The CNO cycle produces a large amount of 14N, and two alpha captures can synthesize it into 22Ne, permitting this reaction to occur. The neutron flux in a thermal pulse is sufficient to bombard many nuclei present, but not so high as to prohibit decay of any unstable nuclei produced prior to another neutron capture (otherwise, this would be r process).
We have seen that alpha capture can account for the most-common (even-numbered) elements up to iron. Though some of the isotopes lighter than iron are explained by the s process, astronomers think that there are more efficient ways to produce most of these lighter elements. However, the real strength of the s process is in explaining many of the isotopes of the transferric elements. Consider iron, which has four stable isotopes, 54Fe, 56Fe, 57Fe, and 58Fe, with 56Fe being the most abundant isotope. Starting with 56Fe, one or two neutron captures can produce the two heavier stable isotopes. If a third neutron is captured, a 59Fe nucleus is produced. 59Fe is unstable, and it beta decays into 59Co, the only stable isotope of cobalt. The 59Co in turn can absorb a neutron to become 60Co, which beta decays into 60Ni. The 60Ni nucleus can then capture neutrons to produce some of the heavier stable isotopes of nickel. If a nickel nucleus absorbs enough neutrons that it becomes unstable, then it beta decays into another element, and the process continues. This process can account for many of the isotopes heavier than iron. The s process terminates with bismuth-209, because 209Bi is the heaviest stable nucleus (Clayton and Rassbach 1967). Additional neutron capture of 209Bi enters a loop that leads back to 209Bi via an alpha decay.
We can compute the equilibrium abundances of various nuclei with a series of coupled differential equations of the form
dNA/dτ = -σANA + σA-1NA-1,
where N is the number density of a particular isotope, A is the atomic mass, σ is the cross section of interaction between a neutron and a particular isotope, and τ is the neutron exposure, given by,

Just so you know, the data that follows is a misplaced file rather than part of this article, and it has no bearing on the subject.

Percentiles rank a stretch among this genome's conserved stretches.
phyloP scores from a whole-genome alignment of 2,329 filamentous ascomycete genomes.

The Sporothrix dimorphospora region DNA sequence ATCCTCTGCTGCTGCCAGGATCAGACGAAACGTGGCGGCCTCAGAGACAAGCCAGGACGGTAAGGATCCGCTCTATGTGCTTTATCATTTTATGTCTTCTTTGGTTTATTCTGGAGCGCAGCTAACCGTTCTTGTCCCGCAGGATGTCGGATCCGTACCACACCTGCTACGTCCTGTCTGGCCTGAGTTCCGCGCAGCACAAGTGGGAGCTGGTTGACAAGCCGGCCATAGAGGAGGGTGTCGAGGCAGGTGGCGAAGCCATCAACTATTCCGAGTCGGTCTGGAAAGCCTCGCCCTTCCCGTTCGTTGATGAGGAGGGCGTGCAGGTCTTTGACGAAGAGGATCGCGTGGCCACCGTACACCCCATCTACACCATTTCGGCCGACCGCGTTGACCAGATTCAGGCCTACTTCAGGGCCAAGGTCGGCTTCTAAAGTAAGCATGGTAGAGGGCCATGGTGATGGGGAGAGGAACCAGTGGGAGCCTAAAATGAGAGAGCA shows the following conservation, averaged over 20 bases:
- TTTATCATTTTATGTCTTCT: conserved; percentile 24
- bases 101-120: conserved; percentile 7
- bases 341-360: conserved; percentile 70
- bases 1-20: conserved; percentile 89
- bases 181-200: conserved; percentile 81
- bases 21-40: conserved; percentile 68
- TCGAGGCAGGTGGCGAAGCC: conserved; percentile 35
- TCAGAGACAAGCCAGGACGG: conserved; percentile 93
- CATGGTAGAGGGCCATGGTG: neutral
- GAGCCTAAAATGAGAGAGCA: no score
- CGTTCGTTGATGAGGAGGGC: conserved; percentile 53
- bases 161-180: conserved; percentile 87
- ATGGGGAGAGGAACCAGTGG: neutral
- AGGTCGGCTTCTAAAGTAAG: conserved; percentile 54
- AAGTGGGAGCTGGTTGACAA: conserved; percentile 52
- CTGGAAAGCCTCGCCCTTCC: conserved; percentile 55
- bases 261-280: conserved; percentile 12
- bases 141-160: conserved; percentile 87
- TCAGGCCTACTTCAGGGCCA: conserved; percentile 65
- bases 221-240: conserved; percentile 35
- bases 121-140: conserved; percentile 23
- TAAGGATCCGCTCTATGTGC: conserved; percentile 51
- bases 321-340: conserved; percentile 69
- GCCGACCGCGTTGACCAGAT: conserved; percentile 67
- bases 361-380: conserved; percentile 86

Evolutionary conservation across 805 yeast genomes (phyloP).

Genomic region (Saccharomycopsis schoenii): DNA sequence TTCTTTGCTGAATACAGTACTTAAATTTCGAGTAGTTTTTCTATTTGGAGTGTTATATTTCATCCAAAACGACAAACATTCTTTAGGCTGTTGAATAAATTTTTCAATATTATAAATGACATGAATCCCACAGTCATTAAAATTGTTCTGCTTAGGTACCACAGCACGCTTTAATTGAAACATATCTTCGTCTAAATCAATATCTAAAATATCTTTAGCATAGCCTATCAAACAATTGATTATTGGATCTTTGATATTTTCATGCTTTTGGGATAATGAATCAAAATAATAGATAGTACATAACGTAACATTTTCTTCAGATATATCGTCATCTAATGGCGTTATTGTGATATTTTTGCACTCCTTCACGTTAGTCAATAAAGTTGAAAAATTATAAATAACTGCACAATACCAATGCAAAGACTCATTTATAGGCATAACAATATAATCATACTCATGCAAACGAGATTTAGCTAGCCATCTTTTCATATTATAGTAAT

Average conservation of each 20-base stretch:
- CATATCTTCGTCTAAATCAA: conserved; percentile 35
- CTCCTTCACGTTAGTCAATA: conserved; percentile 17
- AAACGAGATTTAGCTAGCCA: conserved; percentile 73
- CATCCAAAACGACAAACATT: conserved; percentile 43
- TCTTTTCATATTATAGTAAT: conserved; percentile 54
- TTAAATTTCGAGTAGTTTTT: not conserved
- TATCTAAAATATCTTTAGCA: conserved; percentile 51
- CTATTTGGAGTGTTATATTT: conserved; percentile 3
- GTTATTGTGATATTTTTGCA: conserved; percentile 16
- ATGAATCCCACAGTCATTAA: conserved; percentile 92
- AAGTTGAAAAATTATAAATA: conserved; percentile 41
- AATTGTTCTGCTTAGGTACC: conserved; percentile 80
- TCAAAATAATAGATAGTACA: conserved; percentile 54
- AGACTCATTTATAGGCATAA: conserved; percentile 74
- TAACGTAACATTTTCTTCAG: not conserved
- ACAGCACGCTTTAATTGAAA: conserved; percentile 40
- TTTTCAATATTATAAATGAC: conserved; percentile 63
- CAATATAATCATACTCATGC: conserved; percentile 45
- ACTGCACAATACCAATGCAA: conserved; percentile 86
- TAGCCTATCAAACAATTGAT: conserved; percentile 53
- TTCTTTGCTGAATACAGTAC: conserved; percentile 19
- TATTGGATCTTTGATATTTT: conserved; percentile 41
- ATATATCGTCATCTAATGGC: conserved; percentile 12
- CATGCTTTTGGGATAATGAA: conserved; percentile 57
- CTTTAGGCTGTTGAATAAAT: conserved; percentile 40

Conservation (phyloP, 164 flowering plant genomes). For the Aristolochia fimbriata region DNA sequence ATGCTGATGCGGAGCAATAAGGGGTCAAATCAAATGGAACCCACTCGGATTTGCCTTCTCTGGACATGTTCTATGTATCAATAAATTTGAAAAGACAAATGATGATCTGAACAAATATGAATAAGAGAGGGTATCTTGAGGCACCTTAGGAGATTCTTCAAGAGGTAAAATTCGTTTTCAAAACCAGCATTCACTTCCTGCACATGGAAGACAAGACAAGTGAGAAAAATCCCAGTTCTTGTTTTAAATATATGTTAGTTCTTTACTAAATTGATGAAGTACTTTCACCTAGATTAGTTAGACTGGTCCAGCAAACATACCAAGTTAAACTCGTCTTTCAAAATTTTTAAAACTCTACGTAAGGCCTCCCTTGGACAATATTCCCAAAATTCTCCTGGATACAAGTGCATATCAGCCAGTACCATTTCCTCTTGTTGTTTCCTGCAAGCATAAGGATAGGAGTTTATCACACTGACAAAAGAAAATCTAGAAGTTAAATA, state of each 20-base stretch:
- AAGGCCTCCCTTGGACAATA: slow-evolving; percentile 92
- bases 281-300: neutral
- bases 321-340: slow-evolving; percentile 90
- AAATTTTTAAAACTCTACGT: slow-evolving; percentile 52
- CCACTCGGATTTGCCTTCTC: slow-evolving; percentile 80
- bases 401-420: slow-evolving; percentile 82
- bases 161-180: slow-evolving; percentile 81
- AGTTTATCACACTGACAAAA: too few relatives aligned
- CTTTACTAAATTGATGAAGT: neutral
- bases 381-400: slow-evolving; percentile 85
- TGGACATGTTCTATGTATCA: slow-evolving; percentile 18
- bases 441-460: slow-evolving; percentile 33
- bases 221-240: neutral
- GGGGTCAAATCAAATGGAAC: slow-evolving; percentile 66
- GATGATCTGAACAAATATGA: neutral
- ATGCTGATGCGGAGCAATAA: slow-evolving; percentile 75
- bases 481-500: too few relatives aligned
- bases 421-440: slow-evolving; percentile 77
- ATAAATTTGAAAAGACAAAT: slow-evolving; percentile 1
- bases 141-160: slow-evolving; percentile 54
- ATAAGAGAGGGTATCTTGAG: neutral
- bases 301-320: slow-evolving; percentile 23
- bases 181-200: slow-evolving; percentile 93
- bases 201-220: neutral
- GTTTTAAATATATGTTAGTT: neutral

τ = vT ∫ nn(t) dt,
where vT is the thermal velocity, and nn is the neutron density (Clayton 1968, pp. 558–560). The set of differential equations is subject to the boundary conditions of beginning with iron-56 and terminating with bismuth-209. Simultaneous solutions of these equations lead to predictions of relative abundances of isotopes.
Of particular interest is technetium, the lightest element for which there are no stable isotopes. 98Mo is the heaviest of the six stable isotopes of molybdenum. The s process accounts for the production of technetium-99, the longest-lived isotope of technetium. A neutron capture produces 99Mo which then beta decays into 99Tc. Technetium was discovered in the spectra of certain red giant stars in 1952. Astronomers think that red giants are very old, certainly far too old for the technetium they contain to be primordial. Technetium is not found in isolation; rather in the red giants where technetium is found, many other s process elements are present. The composition of these stars is so remarkable that we call them metal stars, and they are given the spectral classification S. The S spectral class is parallel in temperature to K and M spectral classes. The understanding is that the technetium and the other s process isotopes were recently produced near the cores of these stars, but then the products of this nucleosynthesis were rapidly brought to the surfaces. Stars generally do not have fully convective envelopes, but the thermal pulses inject so much energy into the envelopes of these stars that thermal pulses are accompanied by episodes of full convection. These episodes are called dredge-up. This is one of the rare exceptions where products of nucleosynthesis deep inside of stars are brought to the surface. The period between the episodes of dredge-up must be short enough that not much of the technetium can decay.